By Foresee Foundation
In a world grappling with the urgent need for climate action and social justice, the significance of collaboration cannot be overstated. Nowhere is this more evident than at the upcoming Caribbean Climate Justice Camp, set against the backdrop of this island surviving the horrors of Hurricane Irma.
Scheduled for March 28 to 31, at the University of St. Martin (USM), the Climate Justice Camp calls on representatives from local non-profit organizations (NPOs) and representatives from across the Caribbean to join hands in solidarity, to gain and share knowledge, strategy and network. This unique event, co-created and co-led by participants themselves, promises not only to be a platform for learning, but also a catalyst for meaningful change.
A Greenpeace's ROOTs program, this edition of the camp places a spotlight on tracks: The Energy Transition, Climate Change Adaptation & Resilience, Marine Conservation, and Gender, Justice and Climate. It's a comprehensive agenda designed to address the multifaceted challenges of our time focused on the Caribbean region.
At its core, the camp facilitates a focus on the spirit of collaboration and collective action. Participants will have the opportunity to share insights, best practices, and innovative solutions, fostering regional solidarity and amplifying the impact of grassroots movements. Whether you are a seasoned activist, a community leader, or are simply passionate about climate and social justice issues, this is your chance to make a tangible difference.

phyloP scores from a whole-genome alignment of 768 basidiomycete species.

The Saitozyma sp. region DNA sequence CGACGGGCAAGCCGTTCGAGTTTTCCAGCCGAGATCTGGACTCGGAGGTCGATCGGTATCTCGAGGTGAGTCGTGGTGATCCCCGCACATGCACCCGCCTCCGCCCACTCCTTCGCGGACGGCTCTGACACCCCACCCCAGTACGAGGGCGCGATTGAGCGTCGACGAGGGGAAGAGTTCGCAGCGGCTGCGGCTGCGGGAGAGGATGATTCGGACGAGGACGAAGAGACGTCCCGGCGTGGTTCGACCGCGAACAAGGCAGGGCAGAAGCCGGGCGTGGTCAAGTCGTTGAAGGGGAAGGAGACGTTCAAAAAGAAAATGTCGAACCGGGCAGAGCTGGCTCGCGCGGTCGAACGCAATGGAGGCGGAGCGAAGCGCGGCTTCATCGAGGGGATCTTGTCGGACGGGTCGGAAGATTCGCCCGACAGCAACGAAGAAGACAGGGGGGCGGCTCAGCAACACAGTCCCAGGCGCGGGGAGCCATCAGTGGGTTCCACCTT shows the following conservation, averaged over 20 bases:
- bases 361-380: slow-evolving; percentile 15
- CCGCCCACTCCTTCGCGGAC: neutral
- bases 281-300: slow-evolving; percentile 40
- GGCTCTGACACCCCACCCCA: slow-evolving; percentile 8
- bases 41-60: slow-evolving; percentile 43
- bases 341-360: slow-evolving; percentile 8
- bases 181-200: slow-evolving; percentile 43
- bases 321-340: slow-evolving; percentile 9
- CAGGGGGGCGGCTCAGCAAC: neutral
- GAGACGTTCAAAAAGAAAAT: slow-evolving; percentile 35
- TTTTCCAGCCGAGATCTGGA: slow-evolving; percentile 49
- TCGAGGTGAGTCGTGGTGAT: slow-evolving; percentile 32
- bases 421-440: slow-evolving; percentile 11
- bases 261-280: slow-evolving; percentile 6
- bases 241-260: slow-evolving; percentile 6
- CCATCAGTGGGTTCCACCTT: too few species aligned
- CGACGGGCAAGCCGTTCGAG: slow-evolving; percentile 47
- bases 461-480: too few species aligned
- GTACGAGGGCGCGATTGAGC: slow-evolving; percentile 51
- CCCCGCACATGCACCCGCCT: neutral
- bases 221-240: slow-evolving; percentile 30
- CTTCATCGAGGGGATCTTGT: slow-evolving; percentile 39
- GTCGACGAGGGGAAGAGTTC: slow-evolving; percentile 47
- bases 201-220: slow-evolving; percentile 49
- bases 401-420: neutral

Riddhi Samtani, the driving force behind bringing the Climate Justice Camp to St. Maarten, emphasizes the inclusive nature of the event. With over 250 regional applications, of which only 100 will be selected, there's a palpable sense of momentum. However, Samtani stresses the importance of local engagement, urging Dutch and French side representatives to seize this opportunity. Additionally, there are 25 seats made available for local participation with an emphasis on active participation and meaningful contributions. As Samtani aptly puts it, "We don’t only need people to sit in chairs; we need people and organizations to bring value to the camp."
In a world facing varying challenges, the Climate Justice Camp is a platform for positive change and hopefully a testament to the transformative power of collaboration, connection, and shared purpose. “Let's unite in the Caribbean, not just to discuss, but to co-create, collaborate, and demand climate justice. Together, we can turn the tide and build a more sustainable and equitable future for all.” Samtani said.